- Zafar Sareshwala, quoted in Kishwar, Madhu (2014). Modi, Muslims and media: Voices from Narendra Modi's Gujarat. p.350-352
- Those who derive satisfaction by perpetuating pain in others will probably not stop their tirade against me. I do not expect them to. But, I pray in all humility, that they at least now stop irresponsibly maligning the 6 crore people of Gujarat.
- Narendra Modi. "Satyameva Jayate: Truth Alone Triumphs" on narendramodi.in, 27 December 2013; Statement issued in response to a 350-page court verdict which accepted the 541-page closure report, issued by an investigative panel appointed by the Supreme Court of India, concerning Modi's actions during the 2002 violence.
- It cannot be said that at the time these inscriptions were set up at Anhilwãd Pãtan, Prabhas Patan, Khambat, Junagadh and other places, the Hindus of Gujarat had had no taste of what Islam had in store for them, their women, their children, their cities, their temples, their idols, their priests, and their properties. The invasion of Ulugh Khan that was to subjugate Gujarat to a long spell of Muslim rule, was the eighth in a series which started within a few years after the Prophet’s death at Medina in AD 632. Five Islamic invasions had been mounted on Gujarat before Siddharãja Jayasimha ascended the throne of that kingdom in AD 1094 - first in AD 636 on Broach by sea; second in AD 732-35 by land; third and fourth in AD 756 and 776 by sea; and fifth by Mahmud of Ghazni in AD 1026. Two others had materialised by the time the Muslim ship-owner set up his inscription in AD 1264 on a mosque at Prabhas Patan. The sixth invasion was by Muhammad Ghuri in AD 1178, and the seventh was by Qutbu’d-Din Aibak in AD 1197. The only conclusion that can be drawn from the evidence is that either the Hindus of Gujarat had a very short memory or that they did not understand at all the inspiration at the back of these invasions. The temple of Somnath which stood, after the invasion of Mahmud of Ghazni in AD 1026, as a grim reminder of the character of Islam, had also failed to teach them any worthwhile lesson. Nor did they visualize that the Muslim settlements in their midst could play a role other than that of carrying on trade and commerce.
- S.R. Goel in Shourie, A., Goel, S.R. Hindu Temples – What Happened to Them, Volume II (1993)
- “For nearly the whole of the next century [c. 13th century], Gujarat remained independent. Perhaps no other Indian dynasty put up a more sustained or successful resistance against the Muslims for a longer period.”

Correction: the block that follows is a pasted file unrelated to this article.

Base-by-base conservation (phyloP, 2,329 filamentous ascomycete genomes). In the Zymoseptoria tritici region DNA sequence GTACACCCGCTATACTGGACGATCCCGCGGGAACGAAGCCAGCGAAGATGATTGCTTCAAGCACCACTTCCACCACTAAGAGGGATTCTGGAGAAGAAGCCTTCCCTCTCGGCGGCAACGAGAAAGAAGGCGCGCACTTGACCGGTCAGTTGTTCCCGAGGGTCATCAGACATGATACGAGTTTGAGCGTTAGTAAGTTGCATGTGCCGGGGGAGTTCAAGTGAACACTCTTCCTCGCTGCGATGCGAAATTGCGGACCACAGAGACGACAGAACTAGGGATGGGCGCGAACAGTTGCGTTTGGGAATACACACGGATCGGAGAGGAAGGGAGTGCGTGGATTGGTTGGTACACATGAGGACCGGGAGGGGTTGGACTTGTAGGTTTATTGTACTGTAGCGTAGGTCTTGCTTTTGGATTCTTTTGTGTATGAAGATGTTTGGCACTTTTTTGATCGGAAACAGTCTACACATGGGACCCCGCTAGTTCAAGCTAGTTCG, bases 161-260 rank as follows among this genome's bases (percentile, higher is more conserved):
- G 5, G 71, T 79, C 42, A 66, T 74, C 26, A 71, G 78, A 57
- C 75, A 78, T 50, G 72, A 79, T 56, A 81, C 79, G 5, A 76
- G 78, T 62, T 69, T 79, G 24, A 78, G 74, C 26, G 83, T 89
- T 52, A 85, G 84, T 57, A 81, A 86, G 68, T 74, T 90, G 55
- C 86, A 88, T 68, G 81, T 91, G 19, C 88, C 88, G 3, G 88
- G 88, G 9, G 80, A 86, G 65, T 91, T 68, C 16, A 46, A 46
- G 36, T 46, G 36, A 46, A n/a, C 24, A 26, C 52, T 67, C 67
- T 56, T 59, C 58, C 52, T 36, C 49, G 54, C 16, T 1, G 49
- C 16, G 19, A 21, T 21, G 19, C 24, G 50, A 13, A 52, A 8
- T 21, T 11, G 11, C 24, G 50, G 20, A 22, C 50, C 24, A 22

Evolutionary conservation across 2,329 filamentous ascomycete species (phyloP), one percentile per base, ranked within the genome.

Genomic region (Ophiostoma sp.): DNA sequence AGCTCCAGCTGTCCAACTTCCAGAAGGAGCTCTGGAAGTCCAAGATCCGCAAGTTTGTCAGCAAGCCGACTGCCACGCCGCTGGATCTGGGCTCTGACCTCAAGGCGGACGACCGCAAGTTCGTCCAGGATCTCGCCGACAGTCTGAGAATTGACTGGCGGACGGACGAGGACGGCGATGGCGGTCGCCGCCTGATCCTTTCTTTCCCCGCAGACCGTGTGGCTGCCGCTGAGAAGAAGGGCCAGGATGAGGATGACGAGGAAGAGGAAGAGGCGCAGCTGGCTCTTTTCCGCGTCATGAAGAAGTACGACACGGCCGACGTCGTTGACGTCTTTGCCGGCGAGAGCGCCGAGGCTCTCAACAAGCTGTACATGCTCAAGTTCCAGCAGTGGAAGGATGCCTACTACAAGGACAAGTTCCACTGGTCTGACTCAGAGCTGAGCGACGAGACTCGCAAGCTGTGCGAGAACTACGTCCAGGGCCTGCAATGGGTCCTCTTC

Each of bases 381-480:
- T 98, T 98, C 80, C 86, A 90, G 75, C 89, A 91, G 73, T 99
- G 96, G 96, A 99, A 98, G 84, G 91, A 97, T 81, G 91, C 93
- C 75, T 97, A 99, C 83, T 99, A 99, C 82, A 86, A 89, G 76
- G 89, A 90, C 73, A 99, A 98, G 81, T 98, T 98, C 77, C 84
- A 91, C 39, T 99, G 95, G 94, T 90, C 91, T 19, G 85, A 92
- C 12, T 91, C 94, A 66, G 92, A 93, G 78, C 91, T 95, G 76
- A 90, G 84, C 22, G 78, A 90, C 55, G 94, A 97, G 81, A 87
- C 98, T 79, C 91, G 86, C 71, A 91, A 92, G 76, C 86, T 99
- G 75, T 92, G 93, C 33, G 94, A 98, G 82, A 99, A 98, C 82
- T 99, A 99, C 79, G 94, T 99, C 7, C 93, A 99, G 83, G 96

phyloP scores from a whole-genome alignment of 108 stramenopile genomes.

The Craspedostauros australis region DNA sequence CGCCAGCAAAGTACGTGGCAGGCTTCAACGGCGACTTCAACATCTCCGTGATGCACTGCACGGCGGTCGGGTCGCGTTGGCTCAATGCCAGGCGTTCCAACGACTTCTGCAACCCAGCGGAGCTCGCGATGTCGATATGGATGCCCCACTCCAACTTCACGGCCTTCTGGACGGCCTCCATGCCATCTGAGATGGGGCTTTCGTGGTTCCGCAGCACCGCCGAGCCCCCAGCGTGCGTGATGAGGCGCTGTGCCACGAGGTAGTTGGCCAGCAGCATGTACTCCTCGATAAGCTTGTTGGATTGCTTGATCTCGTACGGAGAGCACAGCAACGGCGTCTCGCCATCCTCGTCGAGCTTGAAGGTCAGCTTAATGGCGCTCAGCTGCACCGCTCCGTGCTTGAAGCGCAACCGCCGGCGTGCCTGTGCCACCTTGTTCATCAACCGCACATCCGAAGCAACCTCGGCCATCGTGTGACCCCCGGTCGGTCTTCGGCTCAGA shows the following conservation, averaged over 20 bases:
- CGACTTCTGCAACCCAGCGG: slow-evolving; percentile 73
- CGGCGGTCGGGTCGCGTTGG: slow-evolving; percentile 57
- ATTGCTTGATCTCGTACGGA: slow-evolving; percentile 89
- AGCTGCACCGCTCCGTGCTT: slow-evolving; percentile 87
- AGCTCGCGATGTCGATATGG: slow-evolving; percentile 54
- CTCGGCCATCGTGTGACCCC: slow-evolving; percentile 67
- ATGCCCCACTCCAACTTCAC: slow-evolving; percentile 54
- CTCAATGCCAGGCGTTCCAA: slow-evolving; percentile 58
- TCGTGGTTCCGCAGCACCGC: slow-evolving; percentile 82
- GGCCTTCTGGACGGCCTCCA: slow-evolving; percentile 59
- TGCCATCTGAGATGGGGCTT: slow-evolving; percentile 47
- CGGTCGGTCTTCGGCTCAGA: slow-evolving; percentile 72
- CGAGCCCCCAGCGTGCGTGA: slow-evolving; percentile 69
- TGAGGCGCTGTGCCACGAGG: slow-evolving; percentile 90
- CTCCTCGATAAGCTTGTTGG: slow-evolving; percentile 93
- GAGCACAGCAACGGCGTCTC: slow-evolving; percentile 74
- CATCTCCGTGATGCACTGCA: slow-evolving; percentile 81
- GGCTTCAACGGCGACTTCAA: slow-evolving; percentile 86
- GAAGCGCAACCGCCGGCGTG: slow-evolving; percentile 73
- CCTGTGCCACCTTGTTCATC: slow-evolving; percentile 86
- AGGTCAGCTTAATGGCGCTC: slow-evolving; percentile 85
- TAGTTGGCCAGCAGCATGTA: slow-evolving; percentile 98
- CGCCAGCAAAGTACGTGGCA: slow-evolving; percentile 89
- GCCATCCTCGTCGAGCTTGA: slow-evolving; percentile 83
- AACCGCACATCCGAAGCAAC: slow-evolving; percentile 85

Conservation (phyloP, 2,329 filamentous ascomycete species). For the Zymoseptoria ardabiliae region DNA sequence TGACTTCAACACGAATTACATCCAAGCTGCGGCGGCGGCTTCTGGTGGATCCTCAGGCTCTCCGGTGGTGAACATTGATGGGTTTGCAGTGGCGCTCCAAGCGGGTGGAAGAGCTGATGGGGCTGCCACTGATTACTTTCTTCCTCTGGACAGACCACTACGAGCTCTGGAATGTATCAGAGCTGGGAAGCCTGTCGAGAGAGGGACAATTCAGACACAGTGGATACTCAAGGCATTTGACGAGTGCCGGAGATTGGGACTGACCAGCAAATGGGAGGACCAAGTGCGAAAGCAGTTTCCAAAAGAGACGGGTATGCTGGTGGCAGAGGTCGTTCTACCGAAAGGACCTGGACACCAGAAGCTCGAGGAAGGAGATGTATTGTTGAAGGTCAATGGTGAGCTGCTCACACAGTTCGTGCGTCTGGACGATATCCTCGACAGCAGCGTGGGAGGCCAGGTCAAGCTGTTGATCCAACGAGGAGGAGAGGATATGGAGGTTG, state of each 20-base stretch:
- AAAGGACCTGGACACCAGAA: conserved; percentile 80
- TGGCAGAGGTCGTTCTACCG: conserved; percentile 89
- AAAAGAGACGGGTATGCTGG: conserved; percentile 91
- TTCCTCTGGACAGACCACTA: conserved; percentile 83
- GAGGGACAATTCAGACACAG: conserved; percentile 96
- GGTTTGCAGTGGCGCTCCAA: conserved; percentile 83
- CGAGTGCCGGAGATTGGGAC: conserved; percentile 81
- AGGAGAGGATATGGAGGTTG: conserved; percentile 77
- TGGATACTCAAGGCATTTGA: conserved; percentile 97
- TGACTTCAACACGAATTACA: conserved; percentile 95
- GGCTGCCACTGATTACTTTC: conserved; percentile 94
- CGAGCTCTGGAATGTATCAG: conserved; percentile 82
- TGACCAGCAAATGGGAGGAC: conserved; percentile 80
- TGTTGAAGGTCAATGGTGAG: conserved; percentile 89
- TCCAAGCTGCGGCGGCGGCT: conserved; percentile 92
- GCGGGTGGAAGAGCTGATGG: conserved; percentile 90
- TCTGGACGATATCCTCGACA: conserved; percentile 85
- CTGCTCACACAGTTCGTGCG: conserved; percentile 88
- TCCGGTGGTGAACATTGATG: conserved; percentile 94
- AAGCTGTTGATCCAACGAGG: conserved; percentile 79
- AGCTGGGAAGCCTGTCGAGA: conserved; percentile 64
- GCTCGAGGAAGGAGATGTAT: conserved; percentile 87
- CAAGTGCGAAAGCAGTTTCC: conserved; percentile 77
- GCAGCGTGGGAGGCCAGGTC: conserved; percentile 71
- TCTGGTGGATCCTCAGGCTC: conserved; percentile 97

- Ram Gopal, Indian Resistance to Early Muslim Invaders Upto 1206 A.D., quoted in Quoted from S.R. Goel, (1994) Heroic Hindu resistance to Muslim invaders, 636 AD to 1206 AD
- In the year AH 817 (AD 1414), Mullik Tohfa, one of the Officers of the King’s government was ennobled by the title of Taj-ool-Moolk, and received a special commission to destroy all idolatrous temples, and establish the Mahomedan authority throughout Guzerat; a duty which he executed with such diligence, that the names of Mawass and Girass were hereafter unheard of in the whole kingdom.
- General order by Sultãn Ahmad Shãh I of Gujrat (AD 1411-1443), who appointed Taj-ul-Mulk to destroy all temples and to establish Muslim authority throughout Gujarat. Tãrîkh-i-Firishta, translated by John Briggs under the title History of the Rise of the Mahomedan Power in India, first published in 1829, New Delhi Reprint 1981, Vol I, p.10
- Thereafter in AH 823 (AD 1420-21) he proceeded to different parts of his Kingdom for establishing order and good government… He got temples demolished and palaces and mosques constructed in their stead…
- Sultãn Ahmad Shãh I of Gujarat (AD 1411-1443) General Order Mir‘ãt-i-Sikandarî in S.A.A. Rizvi in Uttara Taimûr Kãlîna Bhãrata, Aligarh, 1959, Vol. II, p. 273
- About conversions through enslavement, Dr. Satish C. Misra, who has made a special study of the history of Gujarat, writes that “the conflict (in Gujarat) veered round two main objectives - land and women. The conqueror inexorably demanded, more often forcibly wrested, both land and women…”
- Satish C. Misra, The Rise of Muslim Power in Gujarat (Bombay, 1963), quoted from Lal, K. S. (1990). Indian muslims: Who are they.